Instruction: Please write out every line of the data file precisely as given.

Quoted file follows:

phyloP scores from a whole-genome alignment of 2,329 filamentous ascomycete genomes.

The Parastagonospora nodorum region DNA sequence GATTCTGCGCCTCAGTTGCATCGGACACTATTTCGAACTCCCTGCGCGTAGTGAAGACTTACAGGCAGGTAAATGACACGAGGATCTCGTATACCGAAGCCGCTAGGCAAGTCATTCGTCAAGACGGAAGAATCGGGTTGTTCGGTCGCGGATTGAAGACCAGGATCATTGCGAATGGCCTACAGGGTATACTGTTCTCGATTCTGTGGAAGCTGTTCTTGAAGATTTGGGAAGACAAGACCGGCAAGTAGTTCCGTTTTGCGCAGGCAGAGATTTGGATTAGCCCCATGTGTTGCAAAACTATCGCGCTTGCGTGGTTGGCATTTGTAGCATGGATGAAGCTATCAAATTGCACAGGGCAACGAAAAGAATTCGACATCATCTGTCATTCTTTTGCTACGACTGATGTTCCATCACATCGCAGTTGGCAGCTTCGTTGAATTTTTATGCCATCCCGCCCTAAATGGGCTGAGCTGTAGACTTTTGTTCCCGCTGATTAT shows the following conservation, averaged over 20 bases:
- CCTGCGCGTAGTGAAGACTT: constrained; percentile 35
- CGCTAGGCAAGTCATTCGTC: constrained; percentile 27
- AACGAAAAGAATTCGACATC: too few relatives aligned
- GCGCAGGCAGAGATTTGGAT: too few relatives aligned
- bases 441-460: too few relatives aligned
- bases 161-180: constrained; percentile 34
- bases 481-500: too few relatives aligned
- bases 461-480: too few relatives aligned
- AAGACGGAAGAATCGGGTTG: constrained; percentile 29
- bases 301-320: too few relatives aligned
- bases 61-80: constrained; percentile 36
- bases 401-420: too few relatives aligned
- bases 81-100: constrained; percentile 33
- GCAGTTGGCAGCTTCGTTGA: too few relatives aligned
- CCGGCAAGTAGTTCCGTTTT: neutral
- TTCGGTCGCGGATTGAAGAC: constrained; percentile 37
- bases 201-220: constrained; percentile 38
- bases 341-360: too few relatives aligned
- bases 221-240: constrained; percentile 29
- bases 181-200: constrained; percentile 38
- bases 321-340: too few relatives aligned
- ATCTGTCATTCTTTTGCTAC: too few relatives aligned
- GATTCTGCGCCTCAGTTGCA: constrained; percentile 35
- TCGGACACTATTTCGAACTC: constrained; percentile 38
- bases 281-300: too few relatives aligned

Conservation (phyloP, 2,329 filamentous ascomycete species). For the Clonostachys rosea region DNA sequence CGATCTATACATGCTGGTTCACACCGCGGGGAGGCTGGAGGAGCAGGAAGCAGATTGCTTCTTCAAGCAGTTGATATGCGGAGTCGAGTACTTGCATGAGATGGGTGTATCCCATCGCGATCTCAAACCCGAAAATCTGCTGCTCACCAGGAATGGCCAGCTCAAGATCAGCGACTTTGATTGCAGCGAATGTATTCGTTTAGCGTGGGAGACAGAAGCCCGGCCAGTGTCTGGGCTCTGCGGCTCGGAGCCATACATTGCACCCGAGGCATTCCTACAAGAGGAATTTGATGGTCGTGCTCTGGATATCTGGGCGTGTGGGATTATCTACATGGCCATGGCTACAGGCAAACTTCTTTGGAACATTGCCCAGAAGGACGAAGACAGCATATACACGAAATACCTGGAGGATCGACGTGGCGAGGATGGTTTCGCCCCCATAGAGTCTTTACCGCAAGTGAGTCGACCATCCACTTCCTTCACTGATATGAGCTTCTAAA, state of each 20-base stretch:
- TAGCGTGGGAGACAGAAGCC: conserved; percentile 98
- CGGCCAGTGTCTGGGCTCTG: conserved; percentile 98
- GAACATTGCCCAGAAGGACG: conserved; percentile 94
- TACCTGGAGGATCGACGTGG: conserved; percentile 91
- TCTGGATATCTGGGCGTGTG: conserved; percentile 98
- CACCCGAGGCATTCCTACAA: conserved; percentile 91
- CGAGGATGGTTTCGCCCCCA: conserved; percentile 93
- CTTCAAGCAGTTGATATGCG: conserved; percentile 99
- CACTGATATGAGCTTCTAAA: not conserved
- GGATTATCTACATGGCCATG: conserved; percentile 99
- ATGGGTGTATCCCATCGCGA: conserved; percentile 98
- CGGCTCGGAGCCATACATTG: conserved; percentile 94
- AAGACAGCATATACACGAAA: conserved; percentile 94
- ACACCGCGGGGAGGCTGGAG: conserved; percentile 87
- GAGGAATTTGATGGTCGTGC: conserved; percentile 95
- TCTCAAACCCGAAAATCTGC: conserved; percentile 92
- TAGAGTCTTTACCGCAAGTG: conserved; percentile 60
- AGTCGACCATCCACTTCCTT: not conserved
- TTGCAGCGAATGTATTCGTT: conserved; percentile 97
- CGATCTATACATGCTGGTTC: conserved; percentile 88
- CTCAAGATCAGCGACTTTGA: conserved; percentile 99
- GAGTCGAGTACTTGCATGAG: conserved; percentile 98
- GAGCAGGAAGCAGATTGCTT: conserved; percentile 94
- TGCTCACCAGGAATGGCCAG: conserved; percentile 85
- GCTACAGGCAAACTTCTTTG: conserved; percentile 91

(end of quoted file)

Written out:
phyloP scores from a whole-genome alignment of 2,329 filamentous ascomycete genomes.

The Parastagonospora nodorum region DNA sequence GATTCTGCGCCTCAGTTGCATCGGACACTATTTCGAACTCCCTGCGCGTAGTGAAGACTTACAGGCAGGTAAATGACACGAGGATCTCGTATACCGAAGCCGCTAGGCAAGTCATTCGTCAAGACGGAAGAATCGGGTTGTTCGGTCGCGGATTGAAGACCAGGATCATTGCGAATGGCCTACAGGGTATACTGTTCTCGATTCTGTGGAAGCTGTTCTTGAAGATTTGGGAAGACAAGACCGGCAAGTAGTTCCGTTTTGCGCAGGCAGAGATTTGGATTAGCCCCATGTGTTGCAAAACTATCGCGCTTGCGTGGTTGGCATTTGTAGCATGGATGAAGCTATCAAATTGCACAGGGCAACGAAAAGAATTCGACATCATCTGTCATTCTTTTGCTACGACTGATGTTCCATCACATCGCAGTTGGCAGCTTCGTTGAATTTTTATGCCATCCCGCCCTAAATGGGCTGAGCTGTAGACTTTTGTTCCCGCTGATTAT shows the following conservation, averaged over 20 bases:
- CCTGCGCGTAGTGAAGACTT: constrained; percentile 35
- CGCTAGGCAAGTCATTCGTC: constrained; percentile 27
- AACGAAAAGAATTCGACATC: too few relatives aligned
- GCGCAGGCAGAGATTTGGAT: too few relatives aligned
- bases 441-460: too few relatives aligned
- bases 161-180: constrained; percentile 34
- bases 481-500: too few relatives aligned
- bases 461-480: too few relatives aligned
- AAGACGGAAGAATCGGGTTG: constrained; percentile 29
- bases 301-320: too few relatives aligned
- bases 61-80: constrained; percentile 36
- bases 401-420: too few relatives aligned
- bases 81-100: constrained; percentile 33
- GCAGTTGGCAGCTTCGTTGA: too few relatives aligned
- CCGGCAAGTAGTTCCGTTTT: neutral
- TTCGGTCGCGGATTGAAGAC: constrained; percentile 37
- bases 201-220: constrained; percentile 38
- bases 341-360: too few relatives aligned
- bases 221-240: constrained; percentile 29
- bases 181-200: constrained; percentile 38
- bases 321-340: too few relatives aligned
- ATCTGTCATTCTTTTGCTAC: too few relatives aligned
- GATTCTGCGCCTCAGTTGCA: constrained; percentile 35
- TCGGACACTATTTCGAACTC: constrained; percentile 38
- bases 281-300: too few relatives aligned

Conservation (phyloP, 2,329 filamentous ascomycete species). For the Clonostachys rosea region DNA sequence CGATCTATACATGCTGGTTCACACCGCGGGGAGGCTGGAGGAGCAGGAAGCAGATTGCTTCTTCAAGCAGTTGATATGCGGAGTCGAGTACTTGCATGAGATGGGTGTATCCCATCGCGATCTCAAACCCGAAAATCTGCTGCTCACCAGGAATGGCCAGCTCAAGATCAGCGACTTTGATTGCAGCGAATGTATTCGTTTAGCGTGGGAGACAGAAGCCCGGCCAGTGTCTGGGCTCTGCGGCTCGGAGCCATACATTGCACCCGAGGCATTCCTACAAGAGGAATTTGATGGTCGTGCTCTGGATATCTGGGCGTGTGGGATTATCTACATGGCCATGGCTACAGGCAAACTTCTTTGGAACATTGCCCAGAAGGACGAAGACAGCATATACACGAAATACCTGGAGGATCGACGTGGCGAGGATGGTTTCGCCCCCATAGAGTCTTTACCGCAAGTGAGTCGACCATCCACTTCCTTCACTGATATGAGCTTCTAAA, state of each 20-base stretch:
- TAGCGTGGGAGACAGAAGCC: conserved; percentile 98
- CGGCCAGTGTCTGGGCTCTG: conserved; percentile 98
- GAACATTGCCCAGAAGGACG: conserved; percentile 94
- TACCTGGAGGATCGACGTGG: conserved; percentile 91
- TCTGGATATCTGGGCGTGTG: conserved; percentile 98
- CACCCGAGGCATTCCTACAA: conserved; percentile 91
- CGAGGATGGTTTCGCCCCCA: conserved; percentile 93
- CTTCAAGCAGTTGATATGCG: conserved; percentile 99
- CACTGATATGAGCTTCTAAA: not conserved
- GGATTATCTACATGGCCATG: conserved; percentile 99
- ATGGGTGTATCCCATCGCGA: conserved; percentile 98
- CGGCTCGGAGCCATACATTG: conserved; percentile 94
- AAGACAGCATATACACGAAA: conserved; percentile 94
- ACACCGCGGGGAGGCTGGAG: conserved; percentile 87
- GAGGAATTTGATGGTCGTGC: conserved; percentile 95
- TCTCAAACCCGAAAATCTGC: conserved; percentile 92
- TAGAGTCTTTACCGCAAGTG: conserved; percentile 60
- AGTCGACCATCCACTTCCTT: not conserved
- TTGCAGCGAATGTATTCGTT: conserved; percentile 97
- CGATCTATACATGCTGGTTC: conserved; percentile 88
- CTCAAGATCAGCGACTTTGA: conserved; percentile 99
- GAGTCGAGTACTTGCATGAG: conserved; percentile 98
- GAGCAGGAAGCAGATTGCTT: conserved; percentile 94
- TGCTCACCAGGAATGGCCAG: conserved; percentile 85
- GCTACAGGCAAACTTCTTTG: conserved; percentile 91